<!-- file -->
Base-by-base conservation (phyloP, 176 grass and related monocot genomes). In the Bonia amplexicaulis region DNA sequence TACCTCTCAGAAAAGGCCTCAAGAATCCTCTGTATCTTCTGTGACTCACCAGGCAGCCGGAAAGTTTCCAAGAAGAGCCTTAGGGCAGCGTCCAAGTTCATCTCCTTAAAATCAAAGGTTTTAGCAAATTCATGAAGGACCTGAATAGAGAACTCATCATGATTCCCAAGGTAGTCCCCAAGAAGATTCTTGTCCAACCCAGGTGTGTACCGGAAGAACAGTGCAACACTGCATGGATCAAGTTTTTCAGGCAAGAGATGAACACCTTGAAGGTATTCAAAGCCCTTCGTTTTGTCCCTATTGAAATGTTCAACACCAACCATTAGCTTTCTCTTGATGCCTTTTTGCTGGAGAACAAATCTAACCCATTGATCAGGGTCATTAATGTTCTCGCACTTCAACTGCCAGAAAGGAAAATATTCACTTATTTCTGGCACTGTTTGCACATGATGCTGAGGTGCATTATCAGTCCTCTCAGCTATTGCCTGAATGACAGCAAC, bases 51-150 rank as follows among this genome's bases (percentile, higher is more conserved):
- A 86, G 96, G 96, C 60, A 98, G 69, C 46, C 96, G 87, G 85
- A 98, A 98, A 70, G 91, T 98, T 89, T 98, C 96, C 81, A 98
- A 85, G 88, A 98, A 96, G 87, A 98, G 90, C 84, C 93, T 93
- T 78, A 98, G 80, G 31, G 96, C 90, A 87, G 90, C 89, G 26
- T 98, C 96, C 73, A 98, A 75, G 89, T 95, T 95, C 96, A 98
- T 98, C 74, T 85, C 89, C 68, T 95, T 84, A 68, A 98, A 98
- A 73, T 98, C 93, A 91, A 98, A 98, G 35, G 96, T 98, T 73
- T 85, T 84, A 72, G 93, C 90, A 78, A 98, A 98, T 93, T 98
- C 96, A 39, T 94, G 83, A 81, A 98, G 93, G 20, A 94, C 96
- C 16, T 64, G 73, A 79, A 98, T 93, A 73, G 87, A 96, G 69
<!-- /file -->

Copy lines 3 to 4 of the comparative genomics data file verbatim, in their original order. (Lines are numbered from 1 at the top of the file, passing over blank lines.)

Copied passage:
- A 98, A 98, A 70, G 91, T 98, T 89, T 98, C 96, C 81, A 98
- A 85, G 88, A 98, A 96, G 87, A 98, G 90, C 84, C 93, T 93